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03 August 2017

Prora, 5-stars hotel in Nazi’s abandoned resort

Prora Solitaire inaugurates its first hotel in the “Colossus of Prora”, a landmark of rationalist (and Nazi) architecture

Getty Images

Prora, a monstrous 5-km-long tourist complex ordered by Adolf Hitler according to the codes of rationalist architecture, has survived the test of the 20th century whilst grimly overlooking the rebellious Baltic Sea. Nowadays, in a feast of harsh controversies, a bunch of companies are investing into transforming the former Nazi Germany’s tourist resort into a huge residential building comprising a 5-stars hotel (Prora Solitaire) and a number of extra-luxury apartments.  

“The world’s largest holiday campus”, at least according to Adolf Hitler’s plans, the “Colossus od Prora” lies on the island of Rügen: the site employed approximately 9,000 workers and all major construction companies of the Reich, asked to erect eight housing blocks – one of which stretching over 800 metres –, alongside a theatre and cinema. Designed to house over 20,000 holidaymakers, under the national ideal that every worker deserved a vacation at the beach, Prora is actually acknowledged by several historians as an attempt by Gestapo to increase the regime’s popularity among the Germans. Three years later, at the time when World War II broke out, the nearly finished beachfront resort was bound to remain unused.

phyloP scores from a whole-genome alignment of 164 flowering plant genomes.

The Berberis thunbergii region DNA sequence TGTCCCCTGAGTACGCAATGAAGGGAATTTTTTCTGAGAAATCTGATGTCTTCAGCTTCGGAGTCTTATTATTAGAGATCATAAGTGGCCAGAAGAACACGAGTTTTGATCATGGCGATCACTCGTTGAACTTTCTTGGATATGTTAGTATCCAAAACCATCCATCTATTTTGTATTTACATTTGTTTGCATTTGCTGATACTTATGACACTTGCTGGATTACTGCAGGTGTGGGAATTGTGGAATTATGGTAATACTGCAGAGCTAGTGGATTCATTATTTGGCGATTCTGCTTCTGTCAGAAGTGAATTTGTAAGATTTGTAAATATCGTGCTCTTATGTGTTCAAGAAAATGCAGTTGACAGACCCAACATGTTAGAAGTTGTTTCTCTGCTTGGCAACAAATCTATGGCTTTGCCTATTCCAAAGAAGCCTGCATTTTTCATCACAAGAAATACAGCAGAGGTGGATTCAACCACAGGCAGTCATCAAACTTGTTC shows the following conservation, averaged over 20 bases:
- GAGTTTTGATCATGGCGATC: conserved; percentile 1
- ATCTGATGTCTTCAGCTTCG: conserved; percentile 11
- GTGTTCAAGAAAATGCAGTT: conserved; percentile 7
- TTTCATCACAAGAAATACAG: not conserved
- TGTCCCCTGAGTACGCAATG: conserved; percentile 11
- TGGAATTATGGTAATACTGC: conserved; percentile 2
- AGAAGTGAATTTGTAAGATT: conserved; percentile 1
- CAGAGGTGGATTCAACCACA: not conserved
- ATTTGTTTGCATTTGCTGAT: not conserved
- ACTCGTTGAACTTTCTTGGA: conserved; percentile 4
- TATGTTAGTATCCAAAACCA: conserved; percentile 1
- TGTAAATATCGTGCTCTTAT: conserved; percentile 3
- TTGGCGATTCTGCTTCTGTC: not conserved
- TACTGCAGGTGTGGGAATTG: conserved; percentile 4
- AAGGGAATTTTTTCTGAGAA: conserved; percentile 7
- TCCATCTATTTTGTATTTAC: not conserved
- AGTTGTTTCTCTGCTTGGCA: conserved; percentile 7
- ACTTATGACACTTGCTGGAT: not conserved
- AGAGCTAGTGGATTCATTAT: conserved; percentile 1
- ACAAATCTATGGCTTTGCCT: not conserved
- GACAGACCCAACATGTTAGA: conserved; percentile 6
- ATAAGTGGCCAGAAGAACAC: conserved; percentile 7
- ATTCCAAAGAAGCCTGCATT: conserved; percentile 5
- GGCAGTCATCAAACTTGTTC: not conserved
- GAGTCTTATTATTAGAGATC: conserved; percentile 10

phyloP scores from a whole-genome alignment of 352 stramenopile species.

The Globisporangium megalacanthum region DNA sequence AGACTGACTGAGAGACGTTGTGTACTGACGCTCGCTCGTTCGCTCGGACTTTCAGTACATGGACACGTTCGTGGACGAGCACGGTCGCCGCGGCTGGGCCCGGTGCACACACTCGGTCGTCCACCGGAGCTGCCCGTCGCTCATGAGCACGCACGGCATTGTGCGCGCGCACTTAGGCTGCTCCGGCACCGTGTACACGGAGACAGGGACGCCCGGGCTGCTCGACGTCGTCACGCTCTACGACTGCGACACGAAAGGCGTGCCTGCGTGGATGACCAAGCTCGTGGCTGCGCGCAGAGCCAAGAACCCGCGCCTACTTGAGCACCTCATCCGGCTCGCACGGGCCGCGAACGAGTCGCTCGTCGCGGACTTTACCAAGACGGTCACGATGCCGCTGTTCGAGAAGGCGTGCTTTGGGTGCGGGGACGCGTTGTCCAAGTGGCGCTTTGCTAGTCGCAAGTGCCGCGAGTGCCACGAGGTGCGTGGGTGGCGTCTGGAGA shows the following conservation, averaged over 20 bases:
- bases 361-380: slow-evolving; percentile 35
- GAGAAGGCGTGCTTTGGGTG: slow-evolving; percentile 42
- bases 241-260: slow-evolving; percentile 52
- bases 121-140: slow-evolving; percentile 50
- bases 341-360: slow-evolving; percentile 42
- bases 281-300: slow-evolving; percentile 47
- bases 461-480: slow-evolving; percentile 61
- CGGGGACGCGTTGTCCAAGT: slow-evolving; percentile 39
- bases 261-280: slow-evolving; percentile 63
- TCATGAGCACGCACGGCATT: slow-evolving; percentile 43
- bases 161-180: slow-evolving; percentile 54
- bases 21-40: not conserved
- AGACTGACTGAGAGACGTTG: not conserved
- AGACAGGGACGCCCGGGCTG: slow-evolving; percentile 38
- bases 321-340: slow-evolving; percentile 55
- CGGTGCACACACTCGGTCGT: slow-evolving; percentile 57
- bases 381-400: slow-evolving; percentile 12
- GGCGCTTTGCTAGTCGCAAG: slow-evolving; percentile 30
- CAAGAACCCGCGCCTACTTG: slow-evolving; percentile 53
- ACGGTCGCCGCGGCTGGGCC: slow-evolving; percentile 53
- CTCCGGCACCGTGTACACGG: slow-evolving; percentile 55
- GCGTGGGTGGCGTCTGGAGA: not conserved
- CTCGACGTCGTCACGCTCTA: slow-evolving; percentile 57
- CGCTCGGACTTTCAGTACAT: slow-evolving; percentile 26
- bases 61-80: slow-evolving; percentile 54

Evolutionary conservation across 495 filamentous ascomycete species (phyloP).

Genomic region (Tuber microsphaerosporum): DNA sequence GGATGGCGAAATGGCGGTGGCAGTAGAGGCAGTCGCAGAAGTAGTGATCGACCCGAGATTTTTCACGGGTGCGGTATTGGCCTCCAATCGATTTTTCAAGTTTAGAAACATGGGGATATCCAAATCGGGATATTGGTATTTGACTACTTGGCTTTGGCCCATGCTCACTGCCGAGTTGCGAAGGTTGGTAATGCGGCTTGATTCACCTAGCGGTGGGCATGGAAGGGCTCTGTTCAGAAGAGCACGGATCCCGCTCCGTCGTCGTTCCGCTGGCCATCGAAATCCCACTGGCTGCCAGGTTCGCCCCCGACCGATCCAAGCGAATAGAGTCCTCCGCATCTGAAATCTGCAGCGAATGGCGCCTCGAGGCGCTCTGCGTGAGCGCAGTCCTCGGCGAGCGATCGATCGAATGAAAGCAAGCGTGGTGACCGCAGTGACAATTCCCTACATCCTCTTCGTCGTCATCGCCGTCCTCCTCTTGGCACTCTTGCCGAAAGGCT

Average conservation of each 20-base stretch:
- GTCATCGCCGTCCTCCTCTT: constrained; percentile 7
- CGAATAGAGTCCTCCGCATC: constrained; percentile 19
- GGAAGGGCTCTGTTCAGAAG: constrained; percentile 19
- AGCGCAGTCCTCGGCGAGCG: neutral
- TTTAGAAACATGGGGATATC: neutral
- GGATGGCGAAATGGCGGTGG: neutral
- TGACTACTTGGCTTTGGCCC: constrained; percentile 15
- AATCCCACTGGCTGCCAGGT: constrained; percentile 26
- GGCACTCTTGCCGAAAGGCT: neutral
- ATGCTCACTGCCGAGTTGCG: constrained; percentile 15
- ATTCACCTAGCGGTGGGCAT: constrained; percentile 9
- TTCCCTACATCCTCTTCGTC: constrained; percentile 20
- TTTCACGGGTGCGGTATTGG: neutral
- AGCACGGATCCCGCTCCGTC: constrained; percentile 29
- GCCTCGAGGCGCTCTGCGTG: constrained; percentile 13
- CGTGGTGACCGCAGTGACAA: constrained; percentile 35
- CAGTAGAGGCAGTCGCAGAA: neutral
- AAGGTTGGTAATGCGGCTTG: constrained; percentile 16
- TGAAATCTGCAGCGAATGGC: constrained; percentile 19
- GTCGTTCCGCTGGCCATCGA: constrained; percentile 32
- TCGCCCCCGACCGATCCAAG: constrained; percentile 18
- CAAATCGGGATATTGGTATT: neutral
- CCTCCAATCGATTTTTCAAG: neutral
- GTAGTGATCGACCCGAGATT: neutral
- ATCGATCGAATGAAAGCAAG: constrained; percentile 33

Photo: Getty Images

Photo: Prora Solitaire

The venue took on a wide range of functions ever since: a shelter for refugees during the Allied bombing campaign, a military base of the Soviet Army, a restricted military area housing several East German Army units, a haven for Yugoslav asylum seekers. Back in 1994, it was named National Historic Landmark.

Out of the eight original buildings, one is owned by the regional government, with two units belonging to a shadowy company from Liechtenstein, and an additional one being demolished by the Red Army. What remains has been gradually left to a bunch of international estate agents.

Photo: Prora Solitaire

In 2013, German real estate company Metropole Marketing bought the rights to restore Prora and transform it into luxury summer homes and a full-time apartment complex. In 2014, a handful of residents from the nearby Binz settled in, and two years later 95% of properties in the Prora Solitaire complex were sold, with prices ranging between 350,000EUR and 650,000EUR. The building’s “historical” nature also means tax incentives to attract business; no wonder that Prora Solitaire Apartments and Spa has just opened its gates.

Photo: Prora Solitaire

The 5-stars hotel unfolds into three buildings of “Block 2”, facing directly the Prorer Wiek Bay. A temple of luxurious comforts, the hotel includes a sophisticated bar lounge and living area (photos above), SPA, indoor and outdoor heated pool, sauna, plus an Italian restaurant. Guests are allowed to choose among suites which do not belong to the hotel, but are made available by the original owners through 10 year lease contracts. Rooms’ size ranges from 30 square-metres to 120 square-metres, for a total amount of 100 units (soon to become 150, along with 40 attic suites). In a few words, a former Nazi icon has just turned into an avant-garde business format expected to gain definitely promising incomes for the upcoming season. 

And you, would you stay at the Prora resort regardless of its treacherous past?


by Roberto Fiandaca / 3 August 2017


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